And that’s ultimately what makes New American Frontier such a wonderful experiment. It has a vision to it that stretches beyond its songs. We’re in an era where we’re still sorting out what value music has to us. Back in the day, it was easy because it was worth the plastic it was burned to. But now—physical releases are falling out of fashion, streaming services place all the music in the world in your hands for the price of a CD a month, and albums as a whole are no longer how a lot of us consume music in the first place. For me, and maybe many others—but I’m honestly shooting from my own hip—music has become more ephemeral, perhaps even weightless in the modern world. But bands like the Trusty Snakes, whether they know it or not, are proving that music need not be cheap and weightless, that now that music is available to everyone, it can still be a people’s medium. It can be as earthy, honest, and yeah, even country, as we want it to be—because there’s no longer a giant machine threshing our wheat, and in its absence, we’re now picking our own grain—and maybe that’s how it needs to be for awhile. A genre once marked by documenting the lives and woes of the blue-collar and working-class became a vehicle, through the power of that Great Thresher, to reinforce right-wing politics and form an identity around them. Not as conspiracy, but as salesmanship—a means to define an audience and have an audience define themselves. And in its sputtering death throes, where the bonds of music, money, and identity have become decidedly shakier, the Trusty Snakes are here to bring us back to the land. New American Frontier is as apt a title as any, and for once in a long while, we have music for music’s sake.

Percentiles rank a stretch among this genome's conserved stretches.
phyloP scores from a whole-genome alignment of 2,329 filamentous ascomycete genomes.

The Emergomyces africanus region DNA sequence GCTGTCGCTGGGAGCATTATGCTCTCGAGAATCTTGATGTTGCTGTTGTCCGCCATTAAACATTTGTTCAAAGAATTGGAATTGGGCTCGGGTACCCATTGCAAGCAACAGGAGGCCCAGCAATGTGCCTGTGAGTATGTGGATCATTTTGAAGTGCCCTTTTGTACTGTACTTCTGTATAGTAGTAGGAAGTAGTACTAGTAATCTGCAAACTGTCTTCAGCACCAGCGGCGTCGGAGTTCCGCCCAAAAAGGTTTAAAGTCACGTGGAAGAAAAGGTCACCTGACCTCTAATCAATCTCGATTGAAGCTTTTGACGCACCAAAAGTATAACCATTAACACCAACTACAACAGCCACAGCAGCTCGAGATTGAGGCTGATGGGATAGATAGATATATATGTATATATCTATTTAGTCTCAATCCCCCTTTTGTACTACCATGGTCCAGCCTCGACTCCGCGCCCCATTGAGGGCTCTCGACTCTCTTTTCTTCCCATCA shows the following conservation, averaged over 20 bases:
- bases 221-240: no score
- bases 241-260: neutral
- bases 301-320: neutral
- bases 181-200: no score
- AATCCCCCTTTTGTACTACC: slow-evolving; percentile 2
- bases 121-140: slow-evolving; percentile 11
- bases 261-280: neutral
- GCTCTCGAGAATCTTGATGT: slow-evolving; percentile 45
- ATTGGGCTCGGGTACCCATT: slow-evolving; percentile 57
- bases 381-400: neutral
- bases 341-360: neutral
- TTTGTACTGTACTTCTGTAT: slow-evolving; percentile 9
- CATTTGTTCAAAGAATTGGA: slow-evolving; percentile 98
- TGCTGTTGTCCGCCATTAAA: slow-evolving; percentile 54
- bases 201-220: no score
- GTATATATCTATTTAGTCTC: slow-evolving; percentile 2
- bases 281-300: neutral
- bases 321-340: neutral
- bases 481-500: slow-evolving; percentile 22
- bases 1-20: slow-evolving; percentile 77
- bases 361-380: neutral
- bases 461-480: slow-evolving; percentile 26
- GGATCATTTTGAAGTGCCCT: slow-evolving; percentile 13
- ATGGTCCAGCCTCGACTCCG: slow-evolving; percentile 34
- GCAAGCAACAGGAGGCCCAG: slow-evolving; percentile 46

Band Spotlight: Introducing the countrified folk punk of The Trusty Snakes (members of the Taxpayers)

There are few things that make me happier than hearing from the Taxpayer camp. The Taxpayers, if you don’t remember, were the incredibly political, folky, punky, jazzy, and just plain volatile punk band from Portland, OR; they released such incredible albums as God, Forgive These Bastards: Songs From The Forgotten Life Of Henry Turner, Big Delusion Factory, and Cold Hearted Town. 

The Taxpayers are gone for the time being but the people in it aren’t, and by the good graces of DIY, five members have come together to form the Trusty Snakes. The album’s called New American Frontier and it’s surprisingly a pretty earnest country album. And better yet: it’s great fucking music. The songwriting is melancholy and down to earth, blue collar and twangy, born out of a love for a uniquely American storytelling tradition.

Noah Taxpayer had this to say on the band’s beginning:

“Touring around the country and playing grimy punk shows, which we love, we found ourselves buying a lot of cassette tapes. And a lot of them ended up being country. Some obvious well-known artists and weird ass compilations of songs about the nuttiest country-fried nonsense.  We loved them all.  Getting older and our sensibilities changing, country seemed to be the appropriate next step for us as a band.  A lot of the same values of being a DIY punk resonates within country music. So we became the Snakes.  Writing songs about redemption, sadness, hopelessness, inspiration, heartache, and joy.”

While it may not be straight punk, there’s still a lot to say for the form and its relation to punk’s base tenets. Here is music made for the working class, by the working class—a realm of experience oft forgotten, preserved here in the oral tradition. Check out the album below.